€14-16

This page lists reviews of wines from the above price range.

Steinbachhof, Ensinger Schanzreiter, Riesling ***, 2009

This little review revisits old Wine Rambler territory: Swabia's Stromberg region, last seen in the throes of a damaging freak frost in the spring of last year. This time, another winery, just one picturesque beech-forested ridge away. The Steinbachhof is an ancient estate created by the cistercian abbey of Maulbronn, then owned by the dukes, later kings of Württemberg, and now by two adventurous young people, Nanna and Ulrich Eißler, who supplement their income from wine growing by hosting wedding and business receptions in a beautifully refurbished old barn.

From a recent short visit, I brought a bottle of Riesling that, sadly, you won't be able to find outside of Germany, or Swabia for that matter, for any time soon:

Jakob Sebastian, Heimersheimer Berg, Spätburgunder Auslese trocken Alte Reben, 2006

In a large blind tasting that pitted a selection of German Pinot Noirs against a wide range of international contestants, seven out of ten of the top ten scored bottles were German. This was widely publicised - not least on the Wine Rambler's Twitter account, of course - and even made some small headlines in the German general press. To be honest, I think you're well advised to take tastings of this kind with a pinch of salt, as they tend to follow their own marketing rules and cycles, and are often designed to fit into a Judgement of Paris kind of narrative. You can't help noticing, in fairness, that no Grand Cru Burgundies of the battleship class were lined up.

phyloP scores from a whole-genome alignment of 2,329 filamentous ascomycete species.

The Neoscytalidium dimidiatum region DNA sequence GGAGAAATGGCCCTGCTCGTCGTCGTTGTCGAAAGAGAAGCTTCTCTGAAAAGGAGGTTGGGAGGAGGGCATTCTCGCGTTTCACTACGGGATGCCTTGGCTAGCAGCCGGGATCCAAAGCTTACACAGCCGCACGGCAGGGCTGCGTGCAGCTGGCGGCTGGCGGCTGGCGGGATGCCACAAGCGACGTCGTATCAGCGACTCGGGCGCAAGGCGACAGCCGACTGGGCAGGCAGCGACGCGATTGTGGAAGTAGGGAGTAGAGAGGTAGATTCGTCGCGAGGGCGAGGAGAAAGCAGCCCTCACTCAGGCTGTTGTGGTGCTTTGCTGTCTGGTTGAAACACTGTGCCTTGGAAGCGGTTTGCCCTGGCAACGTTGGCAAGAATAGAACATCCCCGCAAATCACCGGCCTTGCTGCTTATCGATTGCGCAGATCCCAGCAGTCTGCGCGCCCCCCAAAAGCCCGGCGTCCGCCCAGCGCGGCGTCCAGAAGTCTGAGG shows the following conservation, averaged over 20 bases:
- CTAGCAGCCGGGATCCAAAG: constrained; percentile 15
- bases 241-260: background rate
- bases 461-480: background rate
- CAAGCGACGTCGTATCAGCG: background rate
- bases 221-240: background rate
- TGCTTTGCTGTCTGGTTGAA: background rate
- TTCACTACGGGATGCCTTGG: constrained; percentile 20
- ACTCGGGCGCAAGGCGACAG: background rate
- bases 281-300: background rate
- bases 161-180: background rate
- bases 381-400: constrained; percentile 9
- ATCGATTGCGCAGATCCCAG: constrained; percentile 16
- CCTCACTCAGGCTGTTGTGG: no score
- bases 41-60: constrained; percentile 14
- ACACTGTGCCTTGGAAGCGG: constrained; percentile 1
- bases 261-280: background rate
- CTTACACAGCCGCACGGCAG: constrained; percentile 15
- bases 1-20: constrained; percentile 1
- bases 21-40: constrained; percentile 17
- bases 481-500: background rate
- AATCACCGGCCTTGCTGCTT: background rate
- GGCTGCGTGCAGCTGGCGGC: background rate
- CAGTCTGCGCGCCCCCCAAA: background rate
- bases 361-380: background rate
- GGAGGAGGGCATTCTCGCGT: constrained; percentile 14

But I was pleased nonetheless, of course, because it underscored the validity of the case we've been making since the beginning of this blog: German Pinot Noirs can be very, very serious and deeply satisfying reds. And we have another one of these for you right here:

Schlossgut Diel, Dorsheimer Goldloch, Riesling Kabinett, 2009

For stereotypical American or Japanese tourists who also love wine, a visit to Schlossgut Diel has to equal the feeling of a child realising it has been locked in an ice cream parlour for lunch break. After all we are not only talking about one of Germany's top wine estates, we are also talking about a "castle winery", as that is what "Schlossgut" translates to. Castle Layen, where the Diel family has been based since the Napoleonic wars, was built in the 11th century. The wines in the cellar are not quite as old, but rumour has it some go back to the early 20th century, so the both lovers of medieval towers and old wine should be very happy there.